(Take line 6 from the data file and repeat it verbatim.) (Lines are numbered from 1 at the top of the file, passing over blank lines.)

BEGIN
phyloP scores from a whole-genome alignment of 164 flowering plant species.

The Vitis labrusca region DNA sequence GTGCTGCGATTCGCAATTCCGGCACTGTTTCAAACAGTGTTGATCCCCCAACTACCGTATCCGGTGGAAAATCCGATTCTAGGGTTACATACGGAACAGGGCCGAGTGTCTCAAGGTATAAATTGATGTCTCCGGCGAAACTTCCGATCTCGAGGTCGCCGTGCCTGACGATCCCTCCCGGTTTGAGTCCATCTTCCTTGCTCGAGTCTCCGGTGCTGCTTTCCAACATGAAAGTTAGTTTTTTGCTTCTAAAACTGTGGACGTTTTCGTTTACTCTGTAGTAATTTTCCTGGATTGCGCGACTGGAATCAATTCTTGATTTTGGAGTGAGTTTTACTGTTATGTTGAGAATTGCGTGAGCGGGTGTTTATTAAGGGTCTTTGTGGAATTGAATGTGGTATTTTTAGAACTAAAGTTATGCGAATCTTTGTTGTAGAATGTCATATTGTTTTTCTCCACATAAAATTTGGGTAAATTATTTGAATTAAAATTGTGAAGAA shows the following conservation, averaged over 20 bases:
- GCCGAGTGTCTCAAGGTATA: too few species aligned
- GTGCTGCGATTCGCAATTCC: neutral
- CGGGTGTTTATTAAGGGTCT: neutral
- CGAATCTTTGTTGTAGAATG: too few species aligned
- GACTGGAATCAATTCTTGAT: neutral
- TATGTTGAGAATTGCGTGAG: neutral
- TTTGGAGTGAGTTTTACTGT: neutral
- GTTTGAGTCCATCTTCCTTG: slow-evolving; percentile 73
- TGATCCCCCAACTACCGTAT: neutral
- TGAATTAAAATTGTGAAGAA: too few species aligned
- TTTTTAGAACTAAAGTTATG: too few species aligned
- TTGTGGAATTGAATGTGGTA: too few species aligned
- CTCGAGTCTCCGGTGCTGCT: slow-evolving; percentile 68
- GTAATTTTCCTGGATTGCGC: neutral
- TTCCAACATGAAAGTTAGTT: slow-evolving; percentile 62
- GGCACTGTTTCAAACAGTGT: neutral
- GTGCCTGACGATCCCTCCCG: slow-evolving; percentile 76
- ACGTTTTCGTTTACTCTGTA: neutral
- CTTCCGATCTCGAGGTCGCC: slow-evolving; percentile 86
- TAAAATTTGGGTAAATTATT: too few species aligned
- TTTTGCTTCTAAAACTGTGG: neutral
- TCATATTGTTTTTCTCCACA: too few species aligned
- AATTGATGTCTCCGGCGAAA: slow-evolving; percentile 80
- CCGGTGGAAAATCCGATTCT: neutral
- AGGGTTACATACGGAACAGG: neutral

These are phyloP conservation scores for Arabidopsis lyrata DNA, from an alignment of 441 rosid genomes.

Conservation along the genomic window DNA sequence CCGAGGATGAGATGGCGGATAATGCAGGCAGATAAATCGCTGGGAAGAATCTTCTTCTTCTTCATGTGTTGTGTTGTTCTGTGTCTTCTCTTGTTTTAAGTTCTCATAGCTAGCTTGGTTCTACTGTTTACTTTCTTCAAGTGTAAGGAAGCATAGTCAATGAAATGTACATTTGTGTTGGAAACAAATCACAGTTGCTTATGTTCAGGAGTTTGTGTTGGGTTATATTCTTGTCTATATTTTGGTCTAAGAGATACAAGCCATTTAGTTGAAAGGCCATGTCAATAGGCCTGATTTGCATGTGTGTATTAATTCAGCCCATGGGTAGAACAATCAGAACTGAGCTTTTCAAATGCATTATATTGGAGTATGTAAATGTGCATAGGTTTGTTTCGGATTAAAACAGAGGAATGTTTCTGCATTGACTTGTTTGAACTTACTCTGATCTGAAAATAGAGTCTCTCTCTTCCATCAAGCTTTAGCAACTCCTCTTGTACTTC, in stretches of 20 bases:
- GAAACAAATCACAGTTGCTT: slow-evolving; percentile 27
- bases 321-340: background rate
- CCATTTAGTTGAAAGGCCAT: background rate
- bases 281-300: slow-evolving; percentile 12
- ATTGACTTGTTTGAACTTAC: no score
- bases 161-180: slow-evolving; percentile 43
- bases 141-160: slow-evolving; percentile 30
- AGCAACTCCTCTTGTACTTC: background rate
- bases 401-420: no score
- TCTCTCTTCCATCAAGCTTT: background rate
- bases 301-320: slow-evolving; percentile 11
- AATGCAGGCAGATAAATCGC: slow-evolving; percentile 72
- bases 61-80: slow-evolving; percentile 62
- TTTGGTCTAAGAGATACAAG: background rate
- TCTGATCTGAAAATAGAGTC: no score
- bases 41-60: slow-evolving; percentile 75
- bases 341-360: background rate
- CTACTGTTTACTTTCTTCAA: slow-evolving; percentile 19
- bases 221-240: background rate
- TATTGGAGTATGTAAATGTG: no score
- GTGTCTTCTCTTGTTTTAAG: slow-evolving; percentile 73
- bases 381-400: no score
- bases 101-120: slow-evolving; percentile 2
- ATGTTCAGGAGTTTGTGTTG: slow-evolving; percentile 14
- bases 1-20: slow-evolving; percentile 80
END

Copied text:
- CGAATCTTTGTTGTAGAATG: too few species aligned